In addition, even if your company received the notification from the EEOC and was aware of the co-worker’s inclusion in the Charge, who within your company knew this fact? Often, the Charge of Discrimination is sent to the President or CEO of the affected company. From there, it typically is provided to the VP of Human Resources or some other employee with equivalent authority. If this information was not shared with the person your employee is accusing of retaliatory conduct, again your company’s position will be significantly enhanced.
The content of the Charge also may bear upon the issue of your company’s potential liability. Did the Charging Party characterize her co-worker as a “supportive” witness or a person who could “corroborate” her allegations? If so, did that cause anyone within your company any consternation? Did anyone speak with the identified employee to find out what she knew? Did anyone express any concerns about the fact that she had been listed in the Charge? Did anyone attempt to ascertain whether she had any concerns about discriminatory treatment, either toward herself or others? Did anyone at your Company express the sentiment that the Company hoped she would cooperate in defending against the Charge, or even worse, state or imply that she would suffer adverse consequences if she failed to assist the Company?
As you likely already have deduced, the identification of an employee on a Charge of Discrimination puts a company in somewhat of a quandry with respect to the issue of potential retaliation claims. In most instances, a company will want to systematically and thoroughly interview each of the individuals listed in the Charge. Yet, once those individuals have been interviewed, the employees will have to be treated carefully, especially if any of them are being subjected to any disciplinary action of any kind. Clearly, a person who has been interviewed as a result of having been named in a Charge will be deemed to have “participated” in an investigation and will protected by the participation clauses of statutory anti-retaliation provisions. And, if the employee has expressed any criticisms of the company, or accused it of discriminatory conduct, or contended that she too has suffered discrimination, the company will need to take particular care with regard to this employee if it wishes to avoid any claim of retaliatory conduct.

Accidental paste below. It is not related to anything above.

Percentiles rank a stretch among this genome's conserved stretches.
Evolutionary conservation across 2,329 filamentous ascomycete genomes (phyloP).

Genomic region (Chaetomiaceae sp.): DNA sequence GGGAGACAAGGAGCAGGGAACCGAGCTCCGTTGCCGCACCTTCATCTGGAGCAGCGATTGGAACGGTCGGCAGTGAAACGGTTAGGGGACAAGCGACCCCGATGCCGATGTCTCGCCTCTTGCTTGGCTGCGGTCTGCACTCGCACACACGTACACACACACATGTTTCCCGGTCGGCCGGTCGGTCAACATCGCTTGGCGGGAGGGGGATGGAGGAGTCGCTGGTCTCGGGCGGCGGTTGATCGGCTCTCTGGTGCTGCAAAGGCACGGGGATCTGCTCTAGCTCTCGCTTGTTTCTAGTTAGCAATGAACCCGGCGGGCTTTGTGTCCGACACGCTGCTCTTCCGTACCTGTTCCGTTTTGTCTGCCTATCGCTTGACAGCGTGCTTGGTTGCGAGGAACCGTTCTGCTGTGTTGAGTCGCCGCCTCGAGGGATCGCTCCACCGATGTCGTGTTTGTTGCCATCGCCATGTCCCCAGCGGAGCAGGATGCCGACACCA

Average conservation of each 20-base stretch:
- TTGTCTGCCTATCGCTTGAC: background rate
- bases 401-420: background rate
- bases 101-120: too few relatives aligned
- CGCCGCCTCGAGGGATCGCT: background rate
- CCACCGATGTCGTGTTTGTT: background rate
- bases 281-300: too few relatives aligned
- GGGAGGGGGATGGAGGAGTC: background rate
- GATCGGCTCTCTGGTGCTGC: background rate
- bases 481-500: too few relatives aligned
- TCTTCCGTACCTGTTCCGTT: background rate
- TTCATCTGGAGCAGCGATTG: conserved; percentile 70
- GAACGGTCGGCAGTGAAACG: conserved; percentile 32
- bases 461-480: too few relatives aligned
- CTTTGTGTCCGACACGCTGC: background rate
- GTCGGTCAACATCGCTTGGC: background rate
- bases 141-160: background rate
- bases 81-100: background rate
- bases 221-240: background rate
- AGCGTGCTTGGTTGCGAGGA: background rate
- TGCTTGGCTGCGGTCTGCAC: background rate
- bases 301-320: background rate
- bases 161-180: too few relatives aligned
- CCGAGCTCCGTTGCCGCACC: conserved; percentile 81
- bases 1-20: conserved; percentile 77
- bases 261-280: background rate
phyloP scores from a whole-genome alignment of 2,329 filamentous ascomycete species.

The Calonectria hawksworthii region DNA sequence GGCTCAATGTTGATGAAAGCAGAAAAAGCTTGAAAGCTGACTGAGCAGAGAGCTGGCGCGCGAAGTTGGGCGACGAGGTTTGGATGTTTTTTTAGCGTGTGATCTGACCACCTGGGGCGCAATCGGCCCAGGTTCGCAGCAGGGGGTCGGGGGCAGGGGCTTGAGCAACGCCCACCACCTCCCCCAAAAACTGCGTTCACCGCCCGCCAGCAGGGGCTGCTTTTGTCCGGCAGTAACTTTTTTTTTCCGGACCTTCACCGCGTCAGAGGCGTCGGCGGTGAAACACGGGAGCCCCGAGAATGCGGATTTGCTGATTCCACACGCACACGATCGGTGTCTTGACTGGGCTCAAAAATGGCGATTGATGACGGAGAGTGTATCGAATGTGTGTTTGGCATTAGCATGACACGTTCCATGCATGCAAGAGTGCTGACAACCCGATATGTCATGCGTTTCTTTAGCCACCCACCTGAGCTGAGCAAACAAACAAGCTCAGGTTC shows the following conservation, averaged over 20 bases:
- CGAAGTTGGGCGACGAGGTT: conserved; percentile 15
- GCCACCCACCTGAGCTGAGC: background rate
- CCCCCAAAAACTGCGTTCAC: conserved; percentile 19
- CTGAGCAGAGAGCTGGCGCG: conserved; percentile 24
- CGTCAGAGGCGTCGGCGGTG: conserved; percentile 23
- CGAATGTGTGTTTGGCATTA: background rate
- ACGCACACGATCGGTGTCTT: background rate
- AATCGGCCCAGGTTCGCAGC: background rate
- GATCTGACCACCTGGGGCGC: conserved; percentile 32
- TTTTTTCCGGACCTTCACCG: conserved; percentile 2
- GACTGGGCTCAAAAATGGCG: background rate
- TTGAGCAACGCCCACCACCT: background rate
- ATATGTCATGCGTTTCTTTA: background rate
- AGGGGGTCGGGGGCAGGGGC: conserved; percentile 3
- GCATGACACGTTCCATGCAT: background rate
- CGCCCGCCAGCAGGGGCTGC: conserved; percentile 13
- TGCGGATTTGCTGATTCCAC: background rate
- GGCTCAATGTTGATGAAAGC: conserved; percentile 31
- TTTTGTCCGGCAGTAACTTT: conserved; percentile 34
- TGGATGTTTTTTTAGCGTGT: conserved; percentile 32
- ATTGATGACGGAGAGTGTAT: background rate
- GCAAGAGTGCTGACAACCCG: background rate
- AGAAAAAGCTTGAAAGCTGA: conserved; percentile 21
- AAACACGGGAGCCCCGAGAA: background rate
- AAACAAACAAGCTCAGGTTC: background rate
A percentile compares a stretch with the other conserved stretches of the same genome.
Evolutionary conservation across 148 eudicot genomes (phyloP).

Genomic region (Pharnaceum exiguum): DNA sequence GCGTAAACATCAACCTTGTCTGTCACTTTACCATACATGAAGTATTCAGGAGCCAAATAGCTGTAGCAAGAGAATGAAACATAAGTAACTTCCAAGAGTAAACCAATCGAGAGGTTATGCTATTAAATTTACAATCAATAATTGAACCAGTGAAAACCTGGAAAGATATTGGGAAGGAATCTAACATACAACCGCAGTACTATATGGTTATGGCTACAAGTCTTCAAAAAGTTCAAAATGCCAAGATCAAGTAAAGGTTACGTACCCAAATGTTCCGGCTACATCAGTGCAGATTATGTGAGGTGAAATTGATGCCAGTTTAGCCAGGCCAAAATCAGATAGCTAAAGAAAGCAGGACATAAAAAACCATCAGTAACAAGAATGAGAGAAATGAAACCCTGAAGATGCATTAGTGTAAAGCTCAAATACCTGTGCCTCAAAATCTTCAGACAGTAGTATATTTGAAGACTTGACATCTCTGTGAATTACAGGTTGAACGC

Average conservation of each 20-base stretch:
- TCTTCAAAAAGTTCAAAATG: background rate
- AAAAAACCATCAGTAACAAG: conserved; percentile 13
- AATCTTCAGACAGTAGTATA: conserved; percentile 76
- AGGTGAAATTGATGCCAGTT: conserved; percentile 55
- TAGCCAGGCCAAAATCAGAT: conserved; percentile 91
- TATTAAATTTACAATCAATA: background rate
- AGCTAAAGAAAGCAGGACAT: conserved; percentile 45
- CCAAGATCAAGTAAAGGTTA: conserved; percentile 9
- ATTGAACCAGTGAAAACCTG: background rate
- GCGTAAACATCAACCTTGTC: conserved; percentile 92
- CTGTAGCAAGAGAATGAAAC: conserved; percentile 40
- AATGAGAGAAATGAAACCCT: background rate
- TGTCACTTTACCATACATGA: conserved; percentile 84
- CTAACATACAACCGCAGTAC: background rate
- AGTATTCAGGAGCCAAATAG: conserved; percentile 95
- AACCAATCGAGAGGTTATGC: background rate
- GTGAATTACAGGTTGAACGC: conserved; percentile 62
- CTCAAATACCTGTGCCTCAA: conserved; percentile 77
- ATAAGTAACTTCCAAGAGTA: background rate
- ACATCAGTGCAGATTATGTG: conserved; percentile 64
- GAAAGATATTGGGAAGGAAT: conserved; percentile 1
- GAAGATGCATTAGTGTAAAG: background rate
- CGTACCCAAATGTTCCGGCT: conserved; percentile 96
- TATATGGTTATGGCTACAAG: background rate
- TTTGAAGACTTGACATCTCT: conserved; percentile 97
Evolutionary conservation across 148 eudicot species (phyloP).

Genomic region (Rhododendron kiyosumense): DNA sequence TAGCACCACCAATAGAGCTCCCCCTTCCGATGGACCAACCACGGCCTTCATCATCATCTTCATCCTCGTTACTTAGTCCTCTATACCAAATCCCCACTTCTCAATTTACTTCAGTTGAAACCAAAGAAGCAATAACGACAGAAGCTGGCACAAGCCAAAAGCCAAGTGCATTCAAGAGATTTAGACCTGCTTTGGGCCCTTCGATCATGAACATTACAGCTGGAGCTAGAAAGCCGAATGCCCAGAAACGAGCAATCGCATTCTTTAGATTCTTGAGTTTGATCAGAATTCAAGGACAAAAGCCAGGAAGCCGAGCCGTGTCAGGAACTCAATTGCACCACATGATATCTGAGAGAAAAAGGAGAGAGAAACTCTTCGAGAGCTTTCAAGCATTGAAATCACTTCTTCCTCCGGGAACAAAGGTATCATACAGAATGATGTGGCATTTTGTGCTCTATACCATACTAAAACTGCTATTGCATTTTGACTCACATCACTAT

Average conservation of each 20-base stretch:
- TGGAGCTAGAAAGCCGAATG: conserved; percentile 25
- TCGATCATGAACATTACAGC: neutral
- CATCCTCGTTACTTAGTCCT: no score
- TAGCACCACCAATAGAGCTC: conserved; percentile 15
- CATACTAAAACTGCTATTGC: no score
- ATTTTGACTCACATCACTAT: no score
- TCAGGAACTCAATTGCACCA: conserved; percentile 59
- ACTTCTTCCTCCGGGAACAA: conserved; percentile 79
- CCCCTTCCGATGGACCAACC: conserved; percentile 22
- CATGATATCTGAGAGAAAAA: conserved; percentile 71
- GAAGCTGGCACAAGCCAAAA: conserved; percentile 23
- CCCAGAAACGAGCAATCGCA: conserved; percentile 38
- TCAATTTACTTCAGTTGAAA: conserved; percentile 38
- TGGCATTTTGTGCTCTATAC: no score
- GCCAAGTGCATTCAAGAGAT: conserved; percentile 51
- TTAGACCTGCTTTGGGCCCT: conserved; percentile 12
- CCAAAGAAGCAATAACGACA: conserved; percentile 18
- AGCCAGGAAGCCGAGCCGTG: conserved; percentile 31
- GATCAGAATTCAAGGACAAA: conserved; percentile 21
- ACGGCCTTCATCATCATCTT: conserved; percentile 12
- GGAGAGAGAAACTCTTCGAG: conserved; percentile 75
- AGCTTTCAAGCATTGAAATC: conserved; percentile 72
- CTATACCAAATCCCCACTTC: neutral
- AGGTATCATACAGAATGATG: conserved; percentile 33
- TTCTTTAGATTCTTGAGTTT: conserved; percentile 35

As you can see, there is a spectrum, reflecting the types of interaction your Company may have had with the employee identified in the Charge. At one end of the spectrum is: No Knowledge by the Decision-Makers; at the other end of the spectrum is Knowledge Coupled with Adverse Action. The closer your Company is to the former, the better; the closer you are to the latter, the more problematic.
Of course, the mere fact that somone may be listed as a knowledgeable individual on another employee’s Charge of Discrimination does not a retaliation case make. Your company would have to have taken some adverse action toward this employee after learning of her listing on the Charge – some negative change in the terms or conditions of her employment. The fact pattern described above does not address that issue at all, so we will not comment on this point other than to state that the mere fact that an employee has “opposed” a discriminatory practice or has “participated” in an investigation, proceeding or hearing does not mean the employee is forever after untouchable. A company may take appropriate disciplinary action against an employee, up to and including termination, if warranted and if not linked to the protected activity in which the employee engaged. For example, even if an employee provided inculpatory information in connection with a sexual harassment investigation, if that same employee brought a rocket propelled grenade to work the next day, he or she should be fired. We doubt that you would have much difficulty persuading the fact-finder that the discharge stemmed from the fact that the employee brought a weapon to work, and was not grounded upon the damning testimony. (On the other hand, if other employees previously had brought RPGs to work without consequence, your discharge decision would be more difficult to justify.)